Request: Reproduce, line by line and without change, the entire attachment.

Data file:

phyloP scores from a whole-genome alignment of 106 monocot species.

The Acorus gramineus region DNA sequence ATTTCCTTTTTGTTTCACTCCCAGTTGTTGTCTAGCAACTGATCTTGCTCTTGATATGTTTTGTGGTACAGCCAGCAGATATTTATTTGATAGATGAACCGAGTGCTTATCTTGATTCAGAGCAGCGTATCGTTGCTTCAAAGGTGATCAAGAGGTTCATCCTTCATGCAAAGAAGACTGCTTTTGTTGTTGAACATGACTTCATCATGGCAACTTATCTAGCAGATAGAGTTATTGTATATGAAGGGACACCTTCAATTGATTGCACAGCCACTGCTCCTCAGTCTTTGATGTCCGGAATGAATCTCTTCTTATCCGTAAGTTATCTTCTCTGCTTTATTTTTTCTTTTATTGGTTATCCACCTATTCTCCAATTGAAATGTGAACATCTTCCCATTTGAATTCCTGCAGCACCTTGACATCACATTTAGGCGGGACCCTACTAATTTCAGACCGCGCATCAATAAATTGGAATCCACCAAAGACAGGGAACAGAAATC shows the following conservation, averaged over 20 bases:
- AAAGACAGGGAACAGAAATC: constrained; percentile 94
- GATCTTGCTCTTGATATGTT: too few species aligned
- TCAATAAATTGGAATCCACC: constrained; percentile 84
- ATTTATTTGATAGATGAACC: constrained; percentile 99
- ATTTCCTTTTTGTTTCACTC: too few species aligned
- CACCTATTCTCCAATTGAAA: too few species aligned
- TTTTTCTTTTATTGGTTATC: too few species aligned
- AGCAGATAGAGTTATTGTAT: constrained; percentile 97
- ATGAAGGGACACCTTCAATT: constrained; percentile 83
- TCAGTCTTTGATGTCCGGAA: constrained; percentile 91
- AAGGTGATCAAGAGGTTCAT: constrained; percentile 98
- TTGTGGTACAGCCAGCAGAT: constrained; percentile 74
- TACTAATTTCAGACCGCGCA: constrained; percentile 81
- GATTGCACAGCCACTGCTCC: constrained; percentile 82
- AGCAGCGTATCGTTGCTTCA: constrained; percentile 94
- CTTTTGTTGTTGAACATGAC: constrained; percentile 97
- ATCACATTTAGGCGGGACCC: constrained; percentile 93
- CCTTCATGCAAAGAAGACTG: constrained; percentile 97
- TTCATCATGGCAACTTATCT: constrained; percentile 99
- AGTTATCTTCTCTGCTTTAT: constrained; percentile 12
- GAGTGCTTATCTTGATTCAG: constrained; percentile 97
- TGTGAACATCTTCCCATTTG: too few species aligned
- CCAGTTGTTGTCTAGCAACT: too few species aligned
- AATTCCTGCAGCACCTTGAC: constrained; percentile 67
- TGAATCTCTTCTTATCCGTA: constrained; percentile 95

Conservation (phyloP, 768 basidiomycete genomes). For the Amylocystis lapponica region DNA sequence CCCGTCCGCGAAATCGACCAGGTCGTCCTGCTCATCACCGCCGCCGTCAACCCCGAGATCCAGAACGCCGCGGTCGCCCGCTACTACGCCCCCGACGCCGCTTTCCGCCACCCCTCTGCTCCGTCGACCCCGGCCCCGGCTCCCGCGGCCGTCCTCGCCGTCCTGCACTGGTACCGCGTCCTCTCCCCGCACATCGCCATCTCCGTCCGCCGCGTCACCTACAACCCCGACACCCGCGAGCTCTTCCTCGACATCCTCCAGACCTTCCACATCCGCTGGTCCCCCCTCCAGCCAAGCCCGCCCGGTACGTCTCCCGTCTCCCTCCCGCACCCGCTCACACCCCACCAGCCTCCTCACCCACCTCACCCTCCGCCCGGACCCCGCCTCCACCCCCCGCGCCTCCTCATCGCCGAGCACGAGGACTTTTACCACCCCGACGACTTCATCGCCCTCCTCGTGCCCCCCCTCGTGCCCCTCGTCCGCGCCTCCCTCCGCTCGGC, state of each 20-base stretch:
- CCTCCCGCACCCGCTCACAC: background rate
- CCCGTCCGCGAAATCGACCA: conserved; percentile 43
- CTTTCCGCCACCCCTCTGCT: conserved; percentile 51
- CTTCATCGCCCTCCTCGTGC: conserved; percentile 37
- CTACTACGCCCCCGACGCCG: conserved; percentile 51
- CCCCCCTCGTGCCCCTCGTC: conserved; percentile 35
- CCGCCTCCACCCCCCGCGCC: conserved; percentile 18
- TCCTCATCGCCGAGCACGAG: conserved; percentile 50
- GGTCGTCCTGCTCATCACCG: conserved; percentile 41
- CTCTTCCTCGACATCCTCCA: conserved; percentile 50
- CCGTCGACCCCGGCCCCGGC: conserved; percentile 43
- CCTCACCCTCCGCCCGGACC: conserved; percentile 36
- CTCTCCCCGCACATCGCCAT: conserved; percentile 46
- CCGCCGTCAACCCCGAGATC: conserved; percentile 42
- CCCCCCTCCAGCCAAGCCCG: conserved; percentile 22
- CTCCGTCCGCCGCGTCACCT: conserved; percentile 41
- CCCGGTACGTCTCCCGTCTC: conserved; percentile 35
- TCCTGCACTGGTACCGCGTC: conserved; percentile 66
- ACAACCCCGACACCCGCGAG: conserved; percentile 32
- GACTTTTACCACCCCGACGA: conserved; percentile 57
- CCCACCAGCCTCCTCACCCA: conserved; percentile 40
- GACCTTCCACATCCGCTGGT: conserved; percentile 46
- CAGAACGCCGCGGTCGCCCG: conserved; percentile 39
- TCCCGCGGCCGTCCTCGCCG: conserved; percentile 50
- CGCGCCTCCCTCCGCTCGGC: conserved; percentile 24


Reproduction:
phyloP scores from a whole-genome alignment of 106 monocot species.

The Acorus gramineus region DNA sequence ATTTCCTTTTTGTTTCACTCCCAGTTGTTGTCTAGCAACTGATCTTGCTCTTGATATGTTTTGTGGTACAGCCAGCAGATATTTATTTGATAGATGAACCGAGTGCTTATCTTGATTCAGAGCAGCGTATCGTTGCTTCAAAGGTGATCAAGAGGTTCATCCTTCATGCAAAGAAGACTGCTTTTGTTGTTGAACATGACTTCATCATGGCAACTTATCTAGCAGATAGAGTTATTGTATATGAAGGGACACCTTCAATTGATTGCACAGCCACTGCTCCTCAGTCTTTGATGTCCGGAATGAATCTCTTCTTATCCGTAAGTTATCTTCTCTGCTTTATTTTTTCTTTTATTGGTTATCCACCTATTCTCCAATTGAAATGTGAACATCTTCCCATTTGAATTCCTGCAGCACCTTGACATCACATTTAGGCGGGACCCTACTAATTTCAGACCGCGCATCAATAAATTGGAATCCACCAAAGACAGGGAACAGAAATC shows the following conservation, averaged over 20 bases:
- AAAGACAGGGAACAGAAATC: constrained; percentile 94
- GATCTTGCTCTTGATATGTT: too few species aligned
- TCAATAAATTGGAATCCACC: constrained; percentile 84
- ATTTATTTGATAGATGAACC: constrained; percentile 99
- ATTTCCTTTTTGTTTCACTC: too few species aligned
- CACCTATTCTCCAATTGAAA: too few species aligned
- TTTTTCTTTTATTGGTTATC: too few species aligned
- AGCAGATAGAGTTATTGTAT: constrained; percentile 97
- ATGAAGGGACACCTTCAATT: constrained; percentile 83
- TCAGTCTTTGATGTCCGGAA: constrained; percentile 91
- AAGGTGATCAAGAGGTTCAT: constrained; percentile 98
- TTGTGGTACAGCCAGCAGAT: constrained; percentile 74
- TACTAATTTCAGACCGCGCA: constrained; percentile 81
- GATTGCACAGCCACTGCTCC: constrained; percentile 82
- AGCAGCGTATCGTTGCTTCA: constrained; percentile 94
- CTTTTGTTGTTGAACATGAC: constrained; percentile 97
- ATCACATTTAGGCGGGACCC: constrained; percentile 93
- CCTTCATGCAAAGAAGACTG: constrained; percentile 97
- TTCATCATGGCAACTTATCT: constrained; percentile 99
- AGTTATCTTCTCTGCTTTAT: constrained; percentile 12
- GAGTGCTTATCTTGATTCAG: constrained; percentile 97
- TGTGAACATCTTCCCATTTG: too few species aligned
- CCAGTTGTTGTCTAGCAACT: too few species aligned
- AATTCCTGCAGCACCTTGAC: constrained; percentile 67
- TGAATCTCTTCTTATCCGTA: constrained; percentile 95

Conservation (phyloP, 768 basidiomycete genomes). For the Amylocystis lapponica region DNA sequence CCCGTCCGCGAAATCGACCAGGTCGTCCTGCTCATCACCGCCGCCGTCAACCCCGAGATCCAGAACGCCGCGGTCGCCCGCTACTACGCCCCCGACGCCGCTTTCCGCCACCCCTCTGCTCCGTCGACCCCGGCCCCGGCTCCCGCGGCCGTCCTCGCCGTCCTGCACTGGTACCGCGTCCTCTCCCCGCACATCGCCATCTCCGTCCGCCGCGTCACCTACAACCCCGACACCCGCGAGCTCTTCCTCGACATCCTCCAGACCTTCCACATCCGCTGGTCCCCCCTCCAGCCAAGCCCGCCCGGTACGTCTCCCGTCTCCCTCCCGCACCCGCTCACACCCCACCAGCCTCCTCACCCACCTCACCCTCCGCCCGGACCCCGCCTCCACCCCCCGCGCCTCCTCATCGCCGAGCACGAGGACTTTTACCACCCCGACGACTTCATCGCCCTCCTCGTGCCCCCCCTCGTGCCCCTCGTCCGCGCCTCCCTCCGCTCGGC, state of each 20-base stretch:
- CCTCCCGCACCCGCTCACAC: background rate
- CCCGTCCGCGAAATCGACCA: conserved; percentile 43
- CTTTCCGCCACCCCTCTGCT: conserved; percentile 51
- CTTCATCGCCCTCCTCGTGC: conserved; percentile 37
- CTACTACGCCCCCGACGCCG: conserved; percentile 51
- CCCCCCTCGTGCCCCTCGTC: conserved; percentile 35
- CCGCCTCCACCCCCCGCGCC: conserved; percentile 18
- TCCTCATCGCCGAGCACGAG: conserved; percentile 50
- GGTCGTCCTGCTCATCACCG: conserved; percentile 41
- CTCTTCCTCGACATCCTCCA: conserved; percentile 50
- CCGTCGACCCCGGCCCCGGC: conserved; percentile 43
- CCTCACCCTCCGCCCGGACC: conserved; percentile 36
- CTCTCCCCGCACATCGCCAT: conserved; percentile 46
- CCGCCGTCAACCCCGAGATC: conserved; percentile 42
- CCCCCCTCCAGCCAAGCCCG: conserved; percentile 22
- CTCCGTCCGCCGCGTCACCT: conserved; percentile 41
- CCCGGTACGTCTCCCGTCTC: conserved; percentile 35
- TCCTGCACTGGTACCGCGTC: conserved; percentile 66
- ACAACCCCGACACCCGCGAG: conserved; percentile 32
- GACTTTTACCACCCCGACGA: conserved; percentile 57
- CCCACCAGCCTCCTCACCCA: conserved; percentile 40
- GACCTTCCACATCCGCTGGT: conserved; percentile 46
- CAGAACGCCGCGGTCGCCCG: conserved; percentile 39
- TCCCGCGGCCGTCCTCGCCG: conserved; percentile 50
- CGCGCCTCCCTCCGCTCGGC: conserved; percentile 24